New Privacy Laws are now in effect. Lawyer MATTHEW WICKS looks at consequences for failure to comply, and five key aspects of the law that businesses need to know.
Last year, changes were made to existing privacy laws to introduce a new set of harmonised privacy principles that regulate the handling of personal information by both Australian government agencies and Australian businesses. There are 13 principles known as the Australian Privacy Principles.
The changes commenced last month (12 March 2014) and apply to organisations with an annual turnover of $3 million or more, with some exceptions.
What are the Changes?
The new Privacy Principles require much more active management of businesses’ privacy policies. These are legally binding principles which set out standards, rights and obligations in relation to handling, holding, accessing and correcting personal information. They provide rules for:
- Open and transparent management of personal information;
- Anonymity and pseudonymity;
- Collection of solicited personal information;
- Dealing with unsolicited personal information;
- Notification of the collection of personal information;
- Use or disclosure of personal information;
- Direct marketing;
- Cross-border disclosure of personal information;
- Adoption, use or disclosure of government related identifiers;
- Ensuring quality of personal information;
- Security of personal information;
- Access to personal information; and
- Correction of personal information.
Five key things businesses need to know
Two: All businesses should know what personal information is collected as well as: the purpose for the collection, and the responsibilities associated with its use, storage and disclosure.
Three: Businesses should not use or disclose any information held for direct marketing, although there are some exceptions. An exception is:
- if the business itself collected the information, and the individual would reasonably expect the business to use or disclose that information;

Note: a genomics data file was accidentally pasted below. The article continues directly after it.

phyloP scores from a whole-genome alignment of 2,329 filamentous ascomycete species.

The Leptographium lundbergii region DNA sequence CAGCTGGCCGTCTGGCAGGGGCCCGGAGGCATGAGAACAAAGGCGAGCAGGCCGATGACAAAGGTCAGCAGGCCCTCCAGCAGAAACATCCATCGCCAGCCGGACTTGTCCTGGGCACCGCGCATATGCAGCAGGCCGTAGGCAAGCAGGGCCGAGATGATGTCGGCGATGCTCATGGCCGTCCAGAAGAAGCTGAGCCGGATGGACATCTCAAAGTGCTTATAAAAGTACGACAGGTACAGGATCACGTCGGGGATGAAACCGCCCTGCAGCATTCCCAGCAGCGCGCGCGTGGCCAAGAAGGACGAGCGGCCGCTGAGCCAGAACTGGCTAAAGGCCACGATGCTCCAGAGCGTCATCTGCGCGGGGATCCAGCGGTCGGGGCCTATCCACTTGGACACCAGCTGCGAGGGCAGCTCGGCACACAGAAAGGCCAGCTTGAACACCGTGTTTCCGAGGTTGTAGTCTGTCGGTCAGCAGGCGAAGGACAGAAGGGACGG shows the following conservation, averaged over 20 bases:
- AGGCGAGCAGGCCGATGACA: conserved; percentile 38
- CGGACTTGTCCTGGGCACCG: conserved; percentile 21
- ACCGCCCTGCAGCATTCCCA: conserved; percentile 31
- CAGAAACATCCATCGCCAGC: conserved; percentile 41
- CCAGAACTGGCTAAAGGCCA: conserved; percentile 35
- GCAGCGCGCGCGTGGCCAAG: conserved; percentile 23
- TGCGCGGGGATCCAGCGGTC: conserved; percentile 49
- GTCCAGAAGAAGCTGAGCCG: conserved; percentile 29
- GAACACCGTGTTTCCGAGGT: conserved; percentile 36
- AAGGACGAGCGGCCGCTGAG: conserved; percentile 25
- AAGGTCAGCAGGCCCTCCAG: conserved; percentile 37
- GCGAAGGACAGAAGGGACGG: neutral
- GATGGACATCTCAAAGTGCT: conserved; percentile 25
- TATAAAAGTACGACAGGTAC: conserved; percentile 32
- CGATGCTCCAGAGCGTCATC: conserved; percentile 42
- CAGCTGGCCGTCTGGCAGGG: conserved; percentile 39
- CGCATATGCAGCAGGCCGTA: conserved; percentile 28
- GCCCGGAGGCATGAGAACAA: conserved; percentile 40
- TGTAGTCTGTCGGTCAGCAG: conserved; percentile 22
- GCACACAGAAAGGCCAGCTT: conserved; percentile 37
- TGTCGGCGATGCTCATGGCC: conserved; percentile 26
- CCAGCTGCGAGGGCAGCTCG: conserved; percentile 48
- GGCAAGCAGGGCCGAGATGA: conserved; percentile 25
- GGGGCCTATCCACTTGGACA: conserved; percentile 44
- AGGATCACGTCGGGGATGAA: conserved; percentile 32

- the business provides a simple means by which the individual may opt out of receiving marketing material; and
- the individual has not made such a request to the business.
Four: If a business has any dealings with organisations located overseas (including a related company), before providing that overseas organisation with information, the business needs to take reasonable steps to ensure the overseas recipient complies with Australian Privacy Principles. Under the reforms, a business may be held liable for any privacy breaches committed by overseas suppliers. Existing contracts need to be reviewed; it may be necessary to amend an existing agreement to ensure compliance.
Five: Businesses need to have adequate processes in place for handling customer complaints and enquiries in relation to personal information. All staff should be trained in the new privacy requirements. Not being aware of or ready for the changes is no excuse – under the new laws, if a staff member breaches the Privacy Principles, the business is deemed to have breached privacy, and may be liable for civil penalties.
Are there consequences for not complying with the new laws?
In the last 25 years, there have been 322 privacy cases and enquiries by the Office of the Australian Information Commissioner, with only eight (8) determinations and $6,000 in fines.
Under the new laws, the Information Commissioner is afforded greater ability to promote compliance with privacy obligations. Civil penalties of up to $340,000 for individuals and $1.7 million for companies are possible where there is a serious or repeated breach of privacy.
The Commissioner will be able to audit compliance, initiate investigations and make enforceable determinations, as well as accept written undertakings from organisations that they will take (or refrain from taking) certain action to ensure compliance with the new requirements.
Non-Compliance – Is there a Grace Period?
There is no grace period allowing businesses time to get their house in order – any business to which the laws apply may be in breach of the laws and will be subject to civil penalties if a complaint is made to the Commissioner.
It is also important to keep in mind that compliance with privacy laws is not a one-off, but rather an ongoing obligation that requires consistent monitoring to ensure compliance is maintained.